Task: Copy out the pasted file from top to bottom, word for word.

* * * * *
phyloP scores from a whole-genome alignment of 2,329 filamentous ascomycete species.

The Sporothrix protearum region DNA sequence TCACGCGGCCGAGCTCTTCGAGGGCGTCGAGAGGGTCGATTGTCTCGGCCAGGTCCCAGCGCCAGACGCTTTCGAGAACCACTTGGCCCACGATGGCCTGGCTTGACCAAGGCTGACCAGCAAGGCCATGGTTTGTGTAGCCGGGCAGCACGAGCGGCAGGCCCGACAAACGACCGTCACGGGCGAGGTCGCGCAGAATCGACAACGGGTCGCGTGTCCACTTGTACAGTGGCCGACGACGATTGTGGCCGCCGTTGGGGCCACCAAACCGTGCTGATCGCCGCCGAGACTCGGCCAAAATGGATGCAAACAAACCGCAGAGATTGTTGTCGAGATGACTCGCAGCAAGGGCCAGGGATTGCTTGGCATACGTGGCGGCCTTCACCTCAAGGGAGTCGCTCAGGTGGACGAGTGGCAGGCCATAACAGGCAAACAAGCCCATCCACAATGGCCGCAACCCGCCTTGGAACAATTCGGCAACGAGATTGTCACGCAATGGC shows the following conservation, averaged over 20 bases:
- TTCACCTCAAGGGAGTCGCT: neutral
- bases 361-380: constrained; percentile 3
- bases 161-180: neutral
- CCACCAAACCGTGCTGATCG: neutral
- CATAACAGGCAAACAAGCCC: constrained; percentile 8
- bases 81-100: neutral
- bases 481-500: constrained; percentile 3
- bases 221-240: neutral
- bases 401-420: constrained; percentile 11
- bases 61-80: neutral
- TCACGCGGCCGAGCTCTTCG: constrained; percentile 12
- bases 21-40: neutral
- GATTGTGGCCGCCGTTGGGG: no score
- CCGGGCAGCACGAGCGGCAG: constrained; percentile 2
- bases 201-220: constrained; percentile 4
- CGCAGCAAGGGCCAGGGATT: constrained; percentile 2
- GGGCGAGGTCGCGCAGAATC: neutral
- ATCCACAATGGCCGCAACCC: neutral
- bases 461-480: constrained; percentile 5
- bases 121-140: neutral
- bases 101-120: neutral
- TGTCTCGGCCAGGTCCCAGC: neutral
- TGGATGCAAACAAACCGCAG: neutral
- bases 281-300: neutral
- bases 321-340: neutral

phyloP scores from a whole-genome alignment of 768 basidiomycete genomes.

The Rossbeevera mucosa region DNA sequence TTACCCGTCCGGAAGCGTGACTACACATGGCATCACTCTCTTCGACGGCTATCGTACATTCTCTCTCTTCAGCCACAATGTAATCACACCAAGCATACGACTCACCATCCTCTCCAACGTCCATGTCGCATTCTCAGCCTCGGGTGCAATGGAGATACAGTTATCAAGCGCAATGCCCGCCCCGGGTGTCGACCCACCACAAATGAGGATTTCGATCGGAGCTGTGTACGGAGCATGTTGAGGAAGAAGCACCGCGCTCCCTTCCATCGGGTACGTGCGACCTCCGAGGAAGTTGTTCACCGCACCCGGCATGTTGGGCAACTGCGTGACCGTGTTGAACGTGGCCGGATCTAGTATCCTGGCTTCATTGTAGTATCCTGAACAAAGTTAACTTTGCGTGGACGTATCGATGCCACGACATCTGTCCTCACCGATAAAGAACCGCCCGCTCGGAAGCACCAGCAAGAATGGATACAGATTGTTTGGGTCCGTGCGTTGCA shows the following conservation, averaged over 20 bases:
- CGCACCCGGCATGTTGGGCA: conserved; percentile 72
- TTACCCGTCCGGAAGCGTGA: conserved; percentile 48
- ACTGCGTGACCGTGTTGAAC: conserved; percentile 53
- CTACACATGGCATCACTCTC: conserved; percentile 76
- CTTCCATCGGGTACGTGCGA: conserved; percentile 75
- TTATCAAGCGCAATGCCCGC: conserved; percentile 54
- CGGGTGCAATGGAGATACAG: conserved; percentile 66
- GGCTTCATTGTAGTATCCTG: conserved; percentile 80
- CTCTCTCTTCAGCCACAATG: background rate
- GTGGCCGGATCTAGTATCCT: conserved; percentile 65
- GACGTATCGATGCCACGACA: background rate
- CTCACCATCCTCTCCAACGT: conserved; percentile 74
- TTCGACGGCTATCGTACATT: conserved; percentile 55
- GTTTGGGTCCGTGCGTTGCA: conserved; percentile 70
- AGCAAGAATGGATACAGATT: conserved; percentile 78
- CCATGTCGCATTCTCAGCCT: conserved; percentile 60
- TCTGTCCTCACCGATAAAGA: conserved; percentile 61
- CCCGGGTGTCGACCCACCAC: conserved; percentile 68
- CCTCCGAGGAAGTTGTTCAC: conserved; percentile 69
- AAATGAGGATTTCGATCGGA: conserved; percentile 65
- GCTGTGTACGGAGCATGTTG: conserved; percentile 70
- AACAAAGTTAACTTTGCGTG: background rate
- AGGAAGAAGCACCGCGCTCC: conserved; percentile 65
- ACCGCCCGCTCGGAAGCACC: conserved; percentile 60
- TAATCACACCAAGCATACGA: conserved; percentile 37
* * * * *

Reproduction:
phyloP scores from a whole-genome alignment of 2,329 filamentous ascomycete species.

The Sporothrix protearum region DNA sequence TCACGCGGCCGAGCTCTTCGAGGGCGTCGAGAGGGTCGATTGTCTCGGCCAGGTCCCAGCGCCAGACGCTTTCGAGAACCACTTGGCCCACGATGGCCTGGCTTGACCAAGGCTGACCAGCAAGGCCATGGTTTGTGTAGCCGGGCAGCACGAGCGGCAGGCCCGACAAACGACCGTCACGGGCGAGGTCGCGCAGAATCGACAACGGGTCGCGTGTCCACTTGTACAGTGGCCGACGACGATTGTGGCCGCCGTTGGGGCCACCAAACCGTGCTGATCGCCGCCGAGACTCGGCCAAAATGGATGCAAACAAACCGCAGAGATTGTTGTCGAGATGACTCGCAGCAAGGGCCAGGGATTGCTTGGCATACGTGGCGGCCTTCACCTCAAGGGAGTCGCTCAGGTGGACGAGTGGCAGGCCATAACAGGCAAACAAGCCCATCCACAATGGCCGCAACCCGCCTTGGAACAATTCGGCAACGAGATTGTCACGCAATGGC shows the following conservation, averaged over 20 bases:
- TTCACCTCAAGGGAGTCGCT: neutral
- bases 361-380: constrained; percentile 3
- bases 161-180: neutral
- CCACCAAACCGTGCTGATCG: neutral
- CATAACAGGCAAACAAGCCC: constrained; percentile 8
- bases 81-100: neutral
- bases 481-500: constrained; percentile 3
- bases 221-240: neutral
- bases 401-420: constrained; percentile 11
- bases 61-80: neutral
- TCACGCGGCCGAGCTCTTCG: constrained; percentile 12
- bases 21-40: neutral
- GATTGTGGCCGCCGTTGGGG: no score
- CCGGGCAGCACGAGCGGCAG: constrained; percentile 2
- bases 201-220: constrained; percentile 4
- CGCAGCAAGGGCCAGGGATT: constrained; percentile 2
- GGGCGAGGTCGCGCAGAATC: neutral
- ATCCACAATGGCCGCAACCC: neutral
- bases 461-480: constrained; percentile 5
- bases 121-140: neutral
- bases 101-120: neutral
- TGTCTCGGCCAGGTCCCAGC: neutral
- TGGATGCAAACAAACCGCAG: neutral
- bases 281-300: neutral
- bases 321-340: neutral

phyloP scores from a whole-genome alignment of 768 basidiomycete genomes.

The Rossbeevera mucosa region DNA sequence TTACCCGTCCGGAAGCGTGACTACACATGGCATCACTCTCTTCGACGGCTATCGTACATTCTCTCTCTTCAGCCACAATGTAATCACACCAAGCATACGACTCACCATCCTCTCCAACGTCCATGTCGCATTCTCAGCCTCGGGTGCAATGGAGATACAGTTATCAAGCGCAATGCCCGCCCCGGGTGTCGACCCACCACAAATGAGGATTTCGATCGGAGCTGTGTACGGAGCATGTTGAGGAAGAAGCACCGCGCTCCCTTCCATCGGGTACGTGCGACCTCCGAGGAAGTTGTTCACCGCACCCGGCATGTTGGGCAACTGCGTGACCGTGTTGAACGTGGCCGGATCTAGTATCCTGGCTTCATTGTAGTATCCTGAACAAAGTTAACTTTGCGTGGACGTATCGATGCCACGACATCTGTCCTCACCGATAAAGAACCGCCCGCTCGGAAGCACCAGCAAGAATGGATACAGATTGTTTGGGTCCGTGCGTTGCA shows the following conservation, averaged over 20 bases:
- CGCACCCGGCATGTTGGGCA: conserved; percentile 72
- TTACCCGTCCGGAAGCGTGA: conserved; percentile 48
- ACTGCGTGACCGTGTTGAAC: conserved; percentile 53
- CTACACATGGCATCACTCTC: conserved; percentile 76
- CTTCCATCGGGTACGTGCGA: conserved; percentile 75
- TTATCAAGCGCAATGCCCGC: conserved; percentile 54
- CGGGTGCAATGGAGATACAG: conserved; percentile 66
- GGCTTCATTGTAGTATCCTG: conserved; percentile 80
- CTCTCTCTTCAGCCACAATG: background rate
- GTGGCCGGATCTAGTATCCT: conserved; percentile 65
- GACGTATCGATGCCACGACA: background rate
- CTCACCATCCTCTCCAACGT: conserved; percentile 74
- TTCGACGGCTATCGTACATT: conserved; percentile 55
- GTTTGGGTCCGTGCGTTGCA: conserved; percentile 70
- AGCAAGAATGGATACAGATT: conserved; percentile 78
- CCATGTCGCATTCTCAGCCT: conserved; percentile 60
- TCTGTCCTCACCGATAAAGA: conserved; percentile 61
- CCCGGGTGTCGACCCACCAC: conserved; percentile 68
- CCTCCGAGGAAGTTGTTCAC: conserved; percentile 69
- AAATGAGGATTTCGATCGGA: conserved; percentile 65
- GCTGTGTACGGAGCATGTTG: conserved; percentile 70
- AACAAAGTTAACTTTGCGTG: background rate
- AGGAAGAAGCACCGCGCTCC: conserved; percentile 65
- ACCGCCCGCTCGGAAGCACC: conserved; percentile 60
- TAATCACACCAAGCATACGA: conserved; percentile 37